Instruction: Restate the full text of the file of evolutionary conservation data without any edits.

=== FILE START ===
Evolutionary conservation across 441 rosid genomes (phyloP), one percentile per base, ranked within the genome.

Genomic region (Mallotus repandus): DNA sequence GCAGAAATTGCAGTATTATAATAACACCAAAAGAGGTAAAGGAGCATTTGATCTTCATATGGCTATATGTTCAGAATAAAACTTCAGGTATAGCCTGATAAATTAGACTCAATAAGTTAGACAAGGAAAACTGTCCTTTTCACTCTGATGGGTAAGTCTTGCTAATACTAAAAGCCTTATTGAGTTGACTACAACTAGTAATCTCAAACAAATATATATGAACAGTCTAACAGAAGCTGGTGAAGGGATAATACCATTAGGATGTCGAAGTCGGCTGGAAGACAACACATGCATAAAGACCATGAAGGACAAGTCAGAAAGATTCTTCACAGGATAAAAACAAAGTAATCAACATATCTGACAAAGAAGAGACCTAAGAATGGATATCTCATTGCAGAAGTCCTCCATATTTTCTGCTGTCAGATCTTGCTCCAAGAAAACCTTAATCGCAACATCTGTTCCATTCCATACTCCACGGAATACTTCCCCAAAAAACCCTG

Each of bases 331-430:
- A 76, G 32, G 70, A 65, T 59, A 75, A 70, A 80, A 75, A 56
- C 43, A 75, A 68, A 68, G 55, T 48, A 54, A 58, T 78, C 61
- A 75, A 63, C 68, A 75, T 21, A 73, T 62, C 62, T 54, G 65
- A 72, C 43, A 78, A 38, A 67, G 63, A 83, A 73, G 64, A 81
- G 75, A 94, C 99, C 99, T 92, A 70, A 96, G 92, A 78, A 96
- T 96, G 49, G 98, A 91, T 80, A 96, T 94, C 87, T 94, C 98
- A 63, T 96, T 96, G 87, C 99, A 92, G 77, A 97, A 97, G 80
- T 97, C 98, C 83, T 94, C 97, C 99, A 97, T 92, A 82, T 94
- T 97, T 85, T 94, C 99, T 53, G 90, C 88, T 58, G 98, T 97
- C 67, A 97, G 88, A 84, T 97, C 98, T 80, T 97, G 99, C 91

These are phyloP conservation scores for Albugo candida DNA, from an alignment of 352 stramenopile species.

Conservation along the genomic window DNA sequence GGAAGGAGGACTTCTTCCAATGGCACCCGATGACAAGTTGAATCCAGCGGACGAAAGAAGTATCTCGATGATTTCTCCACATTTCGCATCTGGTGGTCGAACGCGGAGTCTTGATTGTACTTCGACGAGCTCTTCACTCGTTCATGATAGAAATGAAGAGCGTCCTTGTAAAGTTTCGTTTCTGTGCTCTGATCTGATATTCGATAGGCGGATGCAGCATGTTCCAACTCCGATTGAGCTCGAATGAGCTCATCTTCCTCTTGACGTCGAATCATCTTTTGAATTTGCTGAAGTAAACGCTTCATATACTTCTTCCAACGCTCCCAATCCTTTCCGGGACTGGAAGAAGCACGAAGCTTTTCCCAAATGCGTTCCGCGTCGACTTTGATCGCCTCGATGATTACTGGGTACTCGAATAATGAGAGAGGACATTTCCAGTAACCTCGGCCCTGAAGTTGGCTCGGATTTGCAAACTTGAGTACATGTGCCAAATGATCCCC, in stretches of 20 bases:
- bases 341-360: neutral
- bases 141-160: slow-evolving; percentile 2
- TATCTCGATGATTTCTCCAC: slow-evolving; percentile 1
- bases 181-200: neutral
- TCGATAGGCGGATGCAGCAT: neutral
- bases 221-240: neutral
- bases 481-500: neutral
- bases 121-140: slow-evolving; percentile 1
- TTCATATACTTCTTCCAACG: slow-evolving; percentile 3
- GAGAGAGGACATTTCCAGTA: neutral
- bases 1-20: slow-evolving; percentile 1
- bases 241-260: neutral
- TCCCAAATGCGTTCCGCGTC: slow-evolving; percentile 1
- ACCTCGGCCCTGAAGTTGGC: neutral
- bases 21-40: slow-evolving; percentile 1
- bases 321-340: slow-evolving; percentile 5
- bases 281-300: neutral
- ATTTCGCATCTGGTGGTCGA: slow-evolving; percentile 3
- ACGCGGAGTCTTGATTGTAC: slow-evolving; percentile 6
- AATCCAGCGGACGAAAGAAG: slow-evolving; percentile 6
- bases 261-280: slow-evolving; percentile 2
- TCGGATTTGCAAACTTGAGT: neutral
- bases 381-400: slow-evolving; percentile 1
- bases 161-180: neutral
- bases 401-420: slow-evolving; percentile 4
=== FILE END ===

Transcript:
Evolutionary conservation across 441 rosid genomes (phyloP), one percentile per base, ranked within the genome.

Genomic region (Mallotus repandus): DNA sequence GCAGAAATTGCAGTATTATAATAACACCAAAAGAGGTAAAGGAGCATTTGATCTTCATATGGCTATATGTTCAGAATAAAACTTCAGGTATAGCCTGATAAATTAGACTCAATAAGTTAGACAAGGAAAACTGTCCTTTTCACTCTGATGGGTAAGTCTTGCTAATACTAAAAGCCTTATTGAGTTGACTACAACTAGTAATCTCAAACAAATATATATGAACAGTCTAACAGAAGCTGGTGAAGGGATAATACCATTAGGATGTCGAAGTCGGCTGGAAGACAACACATGCATAAAGACCATGAAGGACAAGTCAGAAAGATTCTTCACAGGATAAAAACAAAGTAATCAACATATCTGACAAAGAAGAGACCTAAGAATGGATATCTCATTGCAGAAGTCCTCCATATTTTCTGCTGTCAGATCTTGCTCCAAGAAAACCTTAATCGCAACATCTGTTCCATTCCATACTCCACGGAATACTTCCCCAAAAAACCCTG

Each of bases 331-430:
- A 76, G 32, G 70, A 65, T 59, A 75, A 70, A 80, A 75, A 56
- C 43, A 75, A 68, A 68, G 55, T 48, A 54, A 58, T 78, C 61
- A 75, A 63, C 68, A 75, T 21, A 73, T 62, C 62, T 54, G 65
- A 72, C 43, A 78, A 38, A 67, G 63, A 83, A 73, G 64, A 81
- G 75, A 94, C 99, C 99, T 92, A 70, A 96, G 92, A 78, A 96
- T 96, G 49, G 98, A 91, T 80, A 96, T 94, C 87, T 94, C 98
- A 63, T 96, T 96, G 87, C 99, A 92, G 77, A 97, A 97, G 80
- T 97, C 98, C 83, T 94, C 97, C 99, A 97, T 92, A 82, T 94
- T 97, T 85, T 94, C 99, T 53, G 90, C 88, T 58, G 98, T 97
- C 67, A 97, G 88, A 84, T 97, C 98, T 80, T 97, G 99, C 91

These are phyloP conservation scores for Albugo candida DNA, from an alignment of 352 stramenopile species.

Conservation along the genomic window DNA sequence GGAAGGAGGACTTCTTCCAATGGCACCCGATGACAAGTTGAATCCAGCGGACGAAAGAAGTATCTCGATGATTTCTCCACATTTCGCATCTGGTGGTCGAACGCGGAGTCTTGATTGTACTTCGACGAGCTCTTCACTCGTTCATGATAGAAATGAAGAGCGTCCTTGTAAAGTTTCGTTTCTGTGCTCTGATCTGATATTCGATAGGCGGATGCAGCATGTTCCAACTCCGATTGAGCTCGAATGAGCTCATCTTCCTCTTGACGTCGAATCATCTTTTGAATTTGCTGAAGTAAACGCTTCATATACTTCTTCCAACGCTCCCAATCCTTTCCGGGACTGGAAGAAGCACGAAGCTTTTCCCAAATGCGTTCCGCGTCGACTTTGATCGCCTCGATGATTACTGGGTACTCGAATAATGAGAGAGGACATTTCCAGTAACCTCGGCCCTGAAGTTGGCTCGGATTTGCAAACTTGAGTACATGTGCCAAATGATCCCC, in stretches of 20 bases:
- bases 341-360: neutral
- bases 141-160: slow-evolving; percentile 2
- TATCTCGATGATTTCTCCAC: slow-evolving; percentile 1
- bases 181-200: neutral
- TCGATAGGCGGATGCAGCAT: neutral
- bases 221-240: neutral
- bases 481-500: neutral
- bases 121-140: slow-evolving; percentile 1
- TTCATATACTTCTTCCAACG: slow-evolving; percentile 3
- GAGAGAGGACATTTCCAGTA: neutral
- bases 1-20: slow-evolving; percentile 1
- bases 241-260: neutral
- TCCCAAATGCGTTCCGCGTC: slow-evolving; percentile 1
- ACCTCGGCCCTGAAGTTGGC: neutral
- bases 21-40: slow-evolving; percentile 1
- bases 321-340: slow-evolving; percentile 5
- bases 281-300: neutral
- ATTTCGCATCTGGTGGTCGA: slow-evolving; percentile 3
- ACGCGGAGTCTTGATTGTAC: slow-evolving; percentile 6
- AATCCAGCGGACGAAAGAAG: slow-evolving; percentile 6
- bases 261-280: slow-evolving; percentile 2
- TCGGATTTGCAAACTTGAGT: neutral
- bases 381-400: slow-evolving; percentile 1
- bases 161-180: neutral
- bases 401-420: slow-evolving; percentile 4